How Do Canadian Protestant Churches Evaluate Ministry “Success”?
Heather Card is the President of Five Smooth Stones Consulting. She is currently completing a professional doctorate in Practical Theology at McMaster Divinity College in Hamilton, Ontario
A few weeks ago, I went to a musical tribute for country gospel music with my young adult son. He is really into country music and I’m just old enough to remember most of the hymns the troop performed. We both enjoyed the evening. The theatre group did a fantastic job of the set—the inside of the old schoolhouse theatre was transformed into an old-fashioned country church with a pulpit, piano, and organ. They even had one of those wooden register boards at the front that showed the hymns to be sung as well as the attendance and offering numbers from the last week.
Offering and attendance. Counting numbers.
For many years these measures were the primary indicators of church health. And while there has been movement away from using attendance and giving as the sole measures of success, results from research with 512 pastors and church board members from Canadian Protestant churches reveal that there is still more work to be done in this area.
In this research survey, ministry evaluation referred to the process for understanding how well the church as a whole was fulfilling its mission. Examined from the perspective of the governing board of the church, which also included the lead pastor, the project focused on understanding characteristics of both the evaluation process employed and evaluation criteria used.
This research provided several key insights:
Board leadership teams are often unsure how to conduct a ministry evaluation or do not prioritize ministry evaluation on their agenda
More than half either do not have specific ministry evaluation criteria or indicate that they need to make more progress in this area
Many board leadership teams are not incorporating theological principles and spiritual practices into their evaluation process
Small churches struggle more than their larger counterparts in many areas
It is interesting to note that many of the evaluation criteria identified in this study are quantitative in nature. Attendance and offering numbers are easily counted and analyzed as are the number of decisions for Christ and the percentage of volunteers engaged in ministry. However, determining whether there has been progress in terms of outcomes—those areas where qualitative methods must be used—is much more challenging and mentioned much less frequently.
The most common criteria identified were:
attendance or numerical growth (31%)
discipleship and maturing faith (25%)
leading people to Christ (23%)
offerings and financial health (22%)
criteria connected to mission, vision, purpose (21%)
volunteer engagement in ministry (20%)
Perhaps these survey results on ministry evaluation are not so surprising. Many church governance resources do a stellar job of educating board members about the fiduciary nature of church board work; however, the topic of ministry evaluation is underdeveloped both methodologically and theologically. Few resources written for church board leaders provide a clear outline for the process of ministry evaluation, tools for establishing criteria with an outcome focus, or a robust integration of Scripture and theology. In my view, one of the biggest challenges will be to provide accessible resources suitable in the small church context.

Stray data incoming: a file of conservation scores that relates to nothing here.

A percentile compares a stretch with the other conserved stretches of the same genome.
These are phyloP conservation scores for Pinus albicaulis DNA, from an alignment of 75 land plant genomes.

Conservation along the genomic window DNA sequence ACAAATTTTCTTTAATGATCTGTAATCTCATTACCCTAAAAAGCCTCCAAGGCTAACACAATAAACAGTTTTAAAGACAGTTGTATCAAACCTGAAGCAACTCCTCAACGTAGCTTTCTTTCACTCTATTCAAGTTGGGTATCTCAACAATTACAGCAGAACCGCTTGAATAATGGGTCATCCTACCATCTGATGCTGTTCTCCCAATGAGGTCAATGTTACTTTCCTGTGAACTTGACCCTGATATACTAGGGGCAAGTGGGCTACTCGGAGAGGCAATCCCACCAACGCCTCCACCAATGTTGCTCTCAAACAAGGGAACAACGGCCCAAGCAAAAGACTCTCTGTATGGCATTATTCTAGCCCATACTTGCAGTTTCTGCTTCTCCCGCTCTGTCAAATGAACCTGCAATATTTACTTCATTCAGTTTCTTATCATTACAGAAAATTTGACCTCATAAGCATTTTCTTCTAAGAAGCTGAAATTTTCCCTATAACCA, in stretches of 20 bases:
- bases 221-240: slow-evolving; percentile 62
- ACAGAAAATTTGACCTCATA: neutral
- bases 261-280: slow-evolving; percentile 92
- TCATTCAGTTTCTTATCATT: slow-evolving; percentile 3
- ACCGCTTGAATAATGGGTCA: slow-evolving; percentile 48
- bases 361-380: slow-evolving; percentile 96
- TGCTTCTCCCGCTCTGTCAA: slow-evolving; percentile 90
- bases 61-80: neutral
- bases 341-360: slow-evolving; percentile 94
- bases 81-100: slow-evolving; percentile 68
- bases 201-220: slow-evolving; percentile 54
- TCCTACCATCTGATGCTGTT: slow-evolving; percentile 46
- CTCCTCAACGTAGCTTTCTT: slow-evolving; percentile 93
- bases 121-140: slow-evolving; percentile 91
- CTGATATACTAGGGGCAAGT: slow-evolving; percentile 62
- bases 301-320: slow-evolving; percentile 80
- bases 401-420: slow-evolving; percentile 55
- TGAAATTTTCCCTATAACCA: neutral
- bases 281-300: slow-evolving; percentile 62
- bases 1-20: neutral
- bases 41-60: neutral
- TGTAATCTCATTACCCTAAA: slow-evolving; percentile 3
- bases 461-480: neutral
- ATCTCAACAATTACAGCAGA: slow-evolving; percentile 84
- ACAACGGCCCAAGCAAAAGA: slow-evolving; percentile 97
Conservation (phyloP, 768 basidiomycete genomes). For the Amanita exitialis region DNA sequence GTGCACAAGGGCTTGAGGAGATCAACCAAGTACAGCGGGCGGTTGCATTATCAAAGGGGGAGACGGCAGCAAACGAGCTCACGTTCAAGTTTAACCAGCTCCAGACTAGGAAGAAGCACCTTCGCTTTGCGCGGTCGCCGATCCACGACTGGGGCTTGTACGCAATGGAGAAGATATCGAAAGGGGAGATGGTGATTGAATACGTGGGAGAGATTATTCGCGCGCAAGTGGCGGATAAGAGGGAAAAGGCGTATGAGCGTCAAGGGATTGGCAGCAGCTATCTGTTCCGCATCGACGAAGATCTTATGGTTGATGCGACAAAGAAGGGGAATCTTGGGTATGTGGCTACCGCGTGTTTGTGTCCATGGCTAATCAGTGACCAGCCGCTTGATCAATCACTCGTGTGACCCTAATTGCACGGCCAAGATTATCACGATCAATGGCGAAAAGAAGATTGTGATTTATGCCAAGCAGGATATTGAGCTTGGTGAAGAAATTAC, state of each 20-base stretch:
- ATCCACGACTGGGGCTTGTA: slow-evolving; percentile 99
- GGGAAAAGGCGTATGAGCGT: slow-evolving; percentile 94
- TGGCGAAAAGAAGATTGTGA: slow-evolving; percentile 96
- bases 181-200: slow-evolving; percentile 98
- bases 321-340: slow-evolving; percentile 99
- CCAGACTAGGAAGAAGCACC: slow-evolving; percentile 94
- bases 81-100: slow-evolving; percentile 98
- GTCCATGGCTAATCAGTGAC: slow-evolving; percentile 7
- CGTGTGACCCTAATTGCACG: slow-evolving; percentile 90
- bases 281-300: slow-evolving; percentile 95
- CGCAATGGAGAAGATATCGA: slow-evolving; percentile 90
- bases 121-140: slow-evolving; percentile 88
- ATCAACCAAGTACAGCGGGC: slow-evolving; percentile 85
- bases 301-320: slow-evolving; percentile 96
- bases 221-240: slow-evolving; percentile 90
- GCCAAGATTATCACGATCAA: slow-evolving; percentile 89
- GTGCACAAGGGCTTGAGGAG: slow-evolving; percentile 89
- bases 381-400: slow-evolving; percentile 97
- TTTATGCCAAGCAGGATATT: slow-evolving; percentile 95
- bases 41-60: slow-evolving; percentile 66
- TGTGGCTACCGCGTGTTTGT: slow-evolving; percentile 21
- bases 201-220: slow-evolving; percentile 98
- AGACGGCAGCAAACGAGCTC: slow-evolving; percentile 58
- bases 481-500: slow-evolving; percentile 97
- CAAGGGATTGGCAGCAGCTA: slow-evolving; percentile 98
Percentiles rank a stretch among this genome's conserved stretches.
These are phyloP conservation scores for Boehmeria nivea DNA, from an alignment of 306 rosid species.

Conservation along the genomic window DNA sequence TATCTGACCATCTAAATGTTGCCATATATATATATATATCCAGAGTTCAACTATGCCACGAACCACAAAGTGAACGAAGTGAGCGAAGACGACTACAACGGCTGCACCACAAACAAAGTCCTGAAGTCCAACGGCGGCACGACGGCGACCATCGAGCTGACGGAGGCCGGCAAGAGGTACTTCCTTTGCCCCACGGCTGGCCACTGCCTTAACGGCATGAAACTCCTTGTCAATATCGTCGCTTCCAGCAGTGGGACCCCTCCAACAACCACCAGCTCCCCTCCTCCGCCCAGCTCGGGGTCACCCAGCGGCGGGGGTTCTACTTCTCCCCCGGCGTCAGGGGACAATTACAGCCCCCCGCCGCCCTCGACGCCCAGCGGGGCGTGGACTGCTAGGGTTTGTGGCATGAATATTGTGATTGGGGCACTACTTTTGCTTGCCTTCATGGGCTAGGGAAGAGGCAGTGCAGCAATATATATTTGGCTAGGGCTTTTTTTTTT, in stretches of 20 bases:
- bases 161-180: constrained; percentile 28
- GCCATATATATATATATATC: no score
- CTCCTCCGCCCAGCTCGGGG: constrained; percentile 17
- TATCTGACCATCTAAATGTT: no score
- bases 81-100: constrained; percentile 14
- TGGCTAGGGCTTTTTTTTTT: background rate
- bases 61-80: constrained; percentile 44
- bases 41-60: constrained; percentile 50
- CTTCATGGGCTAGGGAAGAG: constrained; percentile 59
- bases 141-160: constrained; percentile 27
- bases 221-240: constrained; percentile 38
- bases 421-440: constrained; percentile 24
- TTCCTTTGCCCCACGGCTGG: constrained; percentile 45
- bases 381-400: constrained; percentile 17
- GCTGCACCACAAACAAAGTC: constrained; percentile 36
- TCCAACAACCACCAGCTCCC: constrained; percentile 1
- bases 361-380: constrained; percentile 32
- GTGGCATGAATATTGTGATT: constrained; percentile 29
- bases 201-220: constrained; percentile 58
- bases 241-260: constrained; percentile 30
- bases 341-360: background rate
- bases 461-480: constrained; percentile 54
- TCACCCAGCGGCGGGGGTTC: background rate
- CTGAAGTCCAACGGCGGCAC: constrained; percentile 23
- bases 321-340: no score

Clearly, there is more work to be done.
At the recent Pastor Conference held at Ambrose University, we had a lightning round where participants shared a number of resources that they are using for discipleship:
Borg, Marcus J. - The Heart of Christianity
Breen, Mike - Building a Discipling Culture
Canlis, Matt - Backyard Pilgrim
Cross, John R. - The Stranger on the Road to Emmaus
Cross, John R. - By this Name
Pohl, Christine D. - Living into Community
Platt, David - Follow Me
Reimer, Dr. Rob - Soul Care: 7 Transformational Principles for a Healthy Soul
Ruis, David - The Worship God is Seeking
Watson, David and Paul - Contagious Disciple Making
Strategic renewal based on Acts 6:4 - 6:4 Fellowship - Daniel Henderson
Home Created "Sermon Based" questions and videos- from the conviction that we need to be "doers of the word" and not just "hearers of the word", I publish printed questions for reflection alone or with others, as well as a "3 minute Discussion Starter" video and a "10 minute Coach" video to encourage/support.
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Houses Church leaders receive training
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Identify low-income areas and see which churches or ministries are present to serve those families,
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And much more.
Checkout WayBase by clicking here.
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